But the payoff for consumers could still be big.
Travel projections for 2009 are down, and, according to the Bureau of Labor Statistics, travel-related job losses are on the rise.
"The recently-signed stimulus package) didn't have anything to promote and bring people to the U.S. from outside the United States and that's new cash," said Roger Dow, president and CEO of the U.S. Travel Association. "They come to your community, they leave their money, they go home."
With fewer overseas visitors coming to the U.S., the industry is forced to find new ways to lure more travelers -- mainly with good deals. But that won't last forever.
"These things are cyclical and as business comes back, those prices will go up so I say it's a great time to go to a place you never thought you could go to before and really have some fun," Dow said.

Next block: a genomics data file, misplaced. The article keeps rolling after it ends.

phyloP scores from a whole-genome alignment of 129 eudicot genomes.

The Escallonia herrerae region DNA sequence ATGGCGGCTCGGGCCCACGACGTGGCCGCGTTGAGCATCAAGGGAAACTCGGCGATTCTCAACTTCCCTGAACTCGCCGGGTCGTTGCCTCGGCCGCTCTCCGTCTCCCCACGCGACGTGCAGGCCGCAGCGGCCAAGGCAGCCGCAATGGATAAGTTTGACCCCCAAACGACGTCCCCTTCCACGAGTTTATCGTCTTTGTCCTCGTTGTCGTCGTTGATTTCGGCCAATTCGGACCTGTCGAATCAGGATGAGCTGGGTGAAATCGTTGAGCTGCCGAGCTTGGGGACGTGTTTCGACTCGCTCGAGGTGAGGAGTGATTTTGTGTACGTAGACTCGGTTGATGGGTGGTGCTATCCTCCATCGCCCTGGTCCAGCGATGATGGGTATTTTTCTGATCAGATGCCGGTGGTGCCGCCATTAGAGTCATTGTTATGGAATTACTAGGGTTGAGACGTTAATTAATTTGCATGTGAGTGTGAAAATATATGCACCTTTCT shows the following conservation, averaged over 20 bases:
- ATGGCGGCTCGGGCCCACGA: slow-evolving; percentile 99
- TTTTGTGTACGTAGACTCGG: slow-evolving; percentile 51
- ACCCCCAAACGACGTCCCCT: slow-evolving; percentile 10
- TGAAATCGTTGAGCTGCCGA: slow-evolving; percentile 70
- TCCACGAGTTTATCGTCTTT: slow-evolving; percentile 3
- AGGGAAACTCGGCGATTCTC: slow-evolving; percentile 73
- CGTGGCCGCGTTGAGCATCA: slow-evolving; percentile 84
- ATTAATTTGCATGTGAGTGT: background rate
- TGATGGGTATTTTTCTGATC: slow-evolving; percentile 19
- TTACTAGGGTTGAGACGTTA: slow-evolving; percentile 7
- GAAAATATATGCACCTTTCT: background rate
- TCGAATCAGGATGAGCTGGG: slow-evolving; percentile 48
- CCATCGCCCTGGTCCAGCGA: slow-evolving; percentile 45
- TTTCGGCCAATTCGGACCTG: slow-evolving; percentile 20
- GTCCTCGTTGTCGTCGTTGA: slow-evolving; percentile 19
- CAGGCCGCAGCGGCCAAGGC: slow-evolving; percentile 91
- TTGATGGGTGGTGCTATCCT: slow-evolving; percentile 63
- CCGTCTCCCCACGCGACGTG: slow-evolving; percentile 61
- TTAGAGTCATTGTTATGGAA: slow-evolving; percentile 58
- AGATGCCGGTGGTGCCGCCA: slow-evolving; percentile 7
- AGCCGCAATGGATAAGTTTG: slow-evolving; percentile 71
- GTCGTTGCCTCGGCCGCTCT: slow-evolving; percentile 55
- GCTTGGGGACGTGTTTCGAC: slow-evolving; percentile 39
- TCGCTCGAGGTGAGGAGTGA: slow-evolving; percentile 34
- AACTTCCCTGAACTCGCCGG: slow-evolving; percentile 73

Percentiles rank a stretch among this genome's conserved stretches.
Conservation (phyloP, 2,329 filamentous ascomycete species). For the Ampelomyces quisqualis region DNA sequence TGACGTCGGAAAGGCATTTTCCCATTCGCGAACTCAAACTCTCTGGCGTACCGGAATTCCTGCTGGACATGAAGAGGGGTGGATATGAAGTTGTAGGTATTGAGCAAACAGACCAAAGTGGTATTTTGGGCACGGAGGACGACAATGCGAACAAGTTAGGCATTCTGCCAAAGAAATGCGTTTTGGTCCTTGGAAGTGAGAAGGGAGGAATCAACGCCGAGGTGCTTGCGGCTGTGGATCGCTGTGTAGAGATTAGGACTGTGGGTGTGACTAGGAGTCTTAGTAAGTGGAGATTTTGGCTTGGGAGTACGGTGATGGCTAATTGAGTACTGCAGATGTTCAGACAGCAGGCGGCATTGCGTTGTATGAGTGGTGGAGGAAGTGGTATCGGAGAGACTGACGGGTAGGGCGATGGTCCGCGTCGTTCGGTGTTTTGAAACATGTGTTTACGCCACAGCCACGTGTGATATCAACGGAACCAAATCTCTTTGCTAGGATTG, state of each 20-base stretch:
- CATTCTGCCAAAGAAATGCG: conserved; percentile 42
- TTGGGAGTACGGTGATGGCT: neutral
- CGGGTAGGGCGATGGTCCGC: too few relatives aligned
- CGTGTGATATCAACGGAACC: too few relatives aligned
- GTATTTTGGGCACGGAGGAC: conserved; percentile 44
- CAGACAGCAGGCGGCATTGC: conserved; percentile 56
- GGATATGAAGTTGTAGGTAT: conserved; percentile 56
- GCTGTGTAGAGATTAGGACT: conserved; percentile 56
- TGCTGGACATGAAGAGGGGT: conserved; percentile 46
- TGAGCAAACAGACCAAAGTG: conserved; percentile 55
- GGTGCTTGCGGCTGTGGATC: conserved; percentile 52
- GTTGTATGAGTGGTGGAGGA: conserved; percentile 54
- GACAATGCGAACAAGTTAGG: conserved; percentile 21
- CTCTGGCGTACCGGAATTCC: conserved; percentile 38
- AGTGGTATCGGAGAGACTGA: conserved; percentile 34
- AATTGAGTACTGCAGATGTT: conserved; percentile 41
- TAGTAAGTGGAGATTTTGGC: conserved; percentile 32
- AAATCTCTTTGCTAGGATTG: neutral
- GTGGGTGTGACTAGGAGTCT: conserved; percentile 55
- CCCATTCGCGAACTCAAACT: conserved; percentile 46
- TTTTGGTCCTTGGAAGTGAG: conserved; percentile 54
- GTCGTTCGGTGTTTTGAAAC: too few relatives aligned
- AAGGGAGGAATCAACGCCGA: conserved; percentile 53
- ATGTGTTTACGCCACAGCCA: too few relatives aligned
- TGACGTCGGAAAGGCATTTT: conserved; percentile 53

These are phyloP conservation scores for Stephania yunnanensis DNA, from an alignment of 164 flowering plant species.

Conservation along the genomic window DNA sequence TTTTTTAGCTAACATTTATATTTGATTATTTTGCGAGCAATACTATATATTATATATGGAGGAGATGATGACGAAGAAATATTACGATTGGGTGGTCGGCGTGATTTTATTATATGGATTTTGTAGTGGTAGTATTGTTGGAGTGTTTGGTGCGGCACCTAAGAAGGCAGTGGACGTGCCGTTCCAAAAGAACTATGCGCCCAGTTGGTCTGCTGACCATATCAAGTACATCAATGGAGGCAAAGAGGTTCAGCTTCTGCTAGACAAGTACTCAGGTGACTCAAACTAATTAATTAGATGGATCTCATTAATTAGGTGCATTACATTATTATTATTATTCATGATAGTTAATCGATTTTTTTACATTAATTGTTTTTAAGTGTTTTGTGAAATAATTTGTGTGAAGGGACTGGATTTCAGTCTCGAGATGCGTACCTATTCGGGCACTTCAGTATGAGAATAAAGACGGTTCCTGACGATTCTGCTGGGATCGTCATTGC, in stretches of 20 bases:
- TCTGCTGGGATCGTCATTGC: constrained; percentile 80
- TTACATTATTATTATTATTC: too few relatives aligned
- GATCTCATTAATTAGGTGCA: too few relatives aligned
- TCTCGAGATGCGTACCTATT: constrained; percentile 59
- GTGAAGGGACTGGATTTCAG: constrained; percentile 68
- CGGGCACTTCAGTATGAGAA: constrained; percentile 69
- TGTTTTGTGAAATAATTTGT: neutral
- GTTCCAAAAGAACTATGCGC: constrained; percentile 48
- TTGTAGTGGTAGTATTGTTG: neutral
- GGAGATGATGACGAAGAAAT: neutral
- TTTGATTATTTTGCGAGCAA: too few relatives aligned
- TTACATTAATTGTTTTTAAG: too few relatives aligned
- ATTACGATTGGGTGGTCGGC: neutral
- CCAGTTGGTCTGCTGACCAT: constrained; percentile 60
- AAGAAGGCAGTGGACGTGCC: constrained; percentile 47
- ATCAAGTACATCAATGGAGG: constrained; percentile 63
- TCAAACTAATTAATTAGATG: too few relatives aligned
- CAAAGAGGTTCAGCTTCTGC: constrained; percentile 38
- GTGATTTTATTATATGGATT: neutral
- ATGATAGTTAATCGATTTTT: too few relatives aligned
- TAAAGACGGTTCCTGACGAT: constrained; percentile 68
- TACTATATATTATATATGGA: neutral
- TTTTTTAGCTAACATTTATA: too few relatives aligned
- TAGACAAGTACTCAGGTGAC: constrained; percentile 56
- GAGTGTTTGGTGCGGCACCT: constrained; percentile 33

You can find package deals like this: six days in Hawaii, air and hotel, starting at $638 per person . Hotels across the country are slashing rates by 25 to 50 percent. Car rental companies are even offering freebies like gas cards. The temptations could pay off.
"It would be nice sometime to have a get away this time of year," said one traveler who might not have otherwise spent his money on a vacation.
Spring break travel is just around the corner, and industry experts believe it's one area that could be immune to a slow-down.